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The Stories of the Museum Series

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More than a thousand military men and women and family members have donated thousands of personal items and stories to the museum over the past forty years. The displays span World War I to the conflicts in Iraq and Afghanistan and tell the stories of those who fought and died. This series of stories describes a few of these in more detail.



        by Bill Crocker

   Agnes was a force! Her great niece described her as a “kick”. She had a pet alligator in the 1930s and on her way west from Florida, she stopped at a tavern and asked the owner to watch her pet gator while she attended to some business. She was very upset when she returned to claim her reptile to find that the poor fellow had been put headfirst into a barrel of water and had drowned.

   Agnes Walden was born in DeFuniak Springs, Florida, on 28 May 1913, to Samuel and Elizabeth Walden. She had four brothers and sisters all with names beginning with the letter A. She was introduced to family trauma early in life when her mother and her baby sister were killed as their automobile malfunctioned and  flipped over. This caused a rift in the family for a number of years.

   Agnes was living in Magnolia Beach, Washington, when she met and married John Pickering of Seattle. They were living in Alaska when Agnes learned about a new program promoted by the US Army, the Women’s Army Auxiliary Corps known as WAAC. It had been established on 14 May 1942. It cleared the way for women to serve in a variety of jobs and to serve their country in a patriotic way. Agnes decided that was for her. She enlisted in the WAAC just nine months later on 1 February 1943 and became a photographer. She was sent to Army Service Forces Administrative School in Daytona Beach, Florida, for six weeks then to Publicity Photography School, Lowry Field, Colorado, for four weeks where she completed an advance course in newspaper photography. The WAAC was converted to an active-duty status as the Women’s Army Corps (WAC) on 1 July 1943 and Agnes was one of the first women to serve in that corps just one month after it was created. She became a war photographer in Europe. She also served in the Army’s Pictorial 292 Signal Service Battalion. The Army Pictorial Service supervised the Signal Corps Photographic Center and its branches. The center produced training , morale, and combat films.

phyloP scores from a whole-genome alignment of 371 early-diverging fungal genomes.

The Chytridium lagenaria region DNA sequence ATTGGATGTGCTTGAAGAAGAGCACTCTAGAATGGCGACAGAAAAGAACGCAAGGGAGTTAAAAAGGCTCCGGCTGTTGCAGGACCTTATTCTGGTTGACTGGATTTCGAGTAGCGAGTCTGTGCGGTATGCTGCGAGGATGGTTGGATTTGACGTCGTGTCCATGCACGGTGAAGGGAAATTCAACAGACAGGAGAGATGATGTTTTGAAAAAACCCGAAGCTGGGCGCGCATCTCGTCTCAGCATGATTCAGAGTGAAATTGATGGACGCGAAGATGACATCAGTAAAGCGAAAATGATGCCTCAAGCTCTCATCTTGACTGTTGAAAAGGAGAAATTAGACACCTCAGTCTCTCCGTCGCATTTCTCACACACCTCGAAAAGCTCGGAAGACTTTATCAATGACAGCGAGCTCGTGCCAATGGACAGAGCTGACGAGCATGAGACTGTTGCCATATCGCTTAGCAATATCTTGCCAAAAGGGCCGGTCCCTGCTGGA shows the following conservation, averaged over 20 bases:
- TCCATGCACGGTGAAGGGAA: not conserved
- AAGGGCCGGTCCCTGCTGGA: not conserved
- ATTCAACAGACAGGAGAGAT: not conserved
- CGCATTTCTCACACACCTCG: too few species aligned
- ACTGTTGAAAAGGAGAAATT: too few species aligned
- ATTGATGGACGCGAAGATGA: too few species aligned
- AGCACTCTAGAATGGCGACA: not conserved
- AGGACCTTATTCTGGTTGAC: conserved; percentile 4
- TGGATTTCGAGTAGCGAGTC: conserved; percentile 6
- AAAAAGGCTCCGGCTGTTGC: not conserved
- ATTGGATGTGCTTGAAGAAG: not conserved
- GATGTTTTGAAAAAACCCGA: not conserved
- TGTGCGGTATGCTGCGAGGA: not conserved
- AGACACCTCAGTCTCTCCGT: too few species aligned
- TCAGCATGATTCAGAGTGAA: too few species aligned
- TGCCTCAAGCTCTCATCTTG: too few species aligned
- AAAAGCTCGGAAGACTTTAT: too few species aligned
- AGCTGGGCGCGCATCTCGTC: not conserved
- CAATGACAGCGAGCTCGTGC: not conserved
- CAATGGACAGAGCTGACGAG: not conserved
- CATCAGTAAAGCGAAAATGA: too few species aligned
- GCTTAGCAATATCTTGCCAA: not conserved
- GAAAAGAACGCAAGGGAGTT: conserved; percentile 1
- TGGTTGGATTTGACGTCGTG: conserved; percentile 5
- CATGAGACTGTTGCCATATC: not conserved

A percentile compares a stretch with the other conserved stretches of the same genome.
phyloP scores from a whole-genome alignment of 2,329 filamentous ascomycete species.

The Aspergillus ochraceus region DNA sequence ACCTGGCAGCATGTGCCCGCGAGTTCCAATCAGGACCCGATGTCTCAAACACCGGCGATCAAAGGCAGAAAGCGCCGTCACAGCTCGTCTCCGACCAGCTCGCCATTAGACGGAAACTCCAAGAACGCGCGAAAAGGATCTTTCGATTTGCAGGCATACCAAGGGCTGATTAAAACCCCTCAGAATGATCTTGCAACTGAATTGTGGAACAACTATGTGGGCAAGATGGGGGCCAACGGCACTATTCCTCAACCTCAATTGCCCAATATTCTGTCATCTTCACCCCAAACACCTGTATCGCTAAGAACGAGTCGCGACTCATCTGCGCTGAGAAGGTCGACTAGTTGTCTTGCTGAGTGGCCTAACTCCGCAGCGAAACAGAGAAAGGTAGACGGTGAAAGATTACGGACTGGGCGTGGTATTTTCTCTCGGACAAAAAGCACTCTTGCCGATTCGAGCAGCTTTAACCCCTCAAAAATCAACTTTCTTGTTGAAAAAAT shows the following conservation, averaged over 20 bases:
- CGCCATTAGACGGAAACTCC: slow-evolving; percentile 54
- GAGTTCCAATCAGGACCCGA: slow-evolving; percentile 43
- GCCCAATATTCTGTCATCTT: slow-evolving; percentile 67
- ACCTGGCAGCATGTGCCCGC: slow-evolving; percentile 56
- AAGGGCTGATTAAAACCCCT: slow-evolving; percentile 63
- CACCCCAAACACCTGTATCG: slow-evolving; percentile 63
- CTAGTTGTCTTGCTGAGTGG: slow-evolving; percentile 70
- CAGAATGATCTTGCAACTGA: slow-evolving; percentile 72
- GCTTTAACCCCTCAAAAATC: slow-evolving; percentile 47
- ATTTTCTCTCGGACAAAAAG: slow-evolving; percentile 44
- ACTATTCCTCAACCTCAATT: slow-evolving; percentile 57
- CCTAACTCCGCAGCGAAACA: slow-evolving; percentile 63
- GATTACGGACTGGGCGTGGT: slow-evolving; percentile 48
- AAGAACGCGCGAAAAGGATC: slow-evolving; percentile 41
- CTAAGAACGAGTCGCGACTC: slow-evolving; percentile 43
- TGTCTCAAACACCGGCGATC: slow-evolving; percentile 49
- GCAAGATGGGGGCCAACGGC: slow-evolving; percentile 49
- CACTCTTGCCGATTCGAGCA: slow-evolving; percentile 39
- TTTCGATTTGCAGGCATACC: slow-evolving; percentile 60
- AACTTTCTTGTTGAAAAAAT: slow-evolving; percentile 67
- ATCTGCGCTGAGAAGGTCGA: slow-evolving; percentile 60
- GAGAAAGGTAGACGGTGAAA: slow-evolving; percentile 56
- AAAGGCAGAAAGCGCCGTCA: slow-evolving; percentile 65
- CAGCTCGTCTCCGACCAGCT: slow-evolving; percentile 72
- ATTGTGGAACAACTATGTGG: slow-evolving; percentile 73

Staff Sergeant Pickering remained in Europe after the war ended documenting the destruction. While touring, she traded with the citizens she met and obtained many interesting items that she brought home. 

   She completed her military service in 1947 and returned to Klamath Falls, Oregon, where she and john built a cottage. The home was filled with her treasurers that included a coffee grinder from the 1600s and antique firearms.  They remained in the cottage through John’s passing and to Agnes’s passing on 20 July 2003 at the age of 90.

     Jasen Berge’s donation of his great-great-grandaunt’s story can be viewed in Case #78


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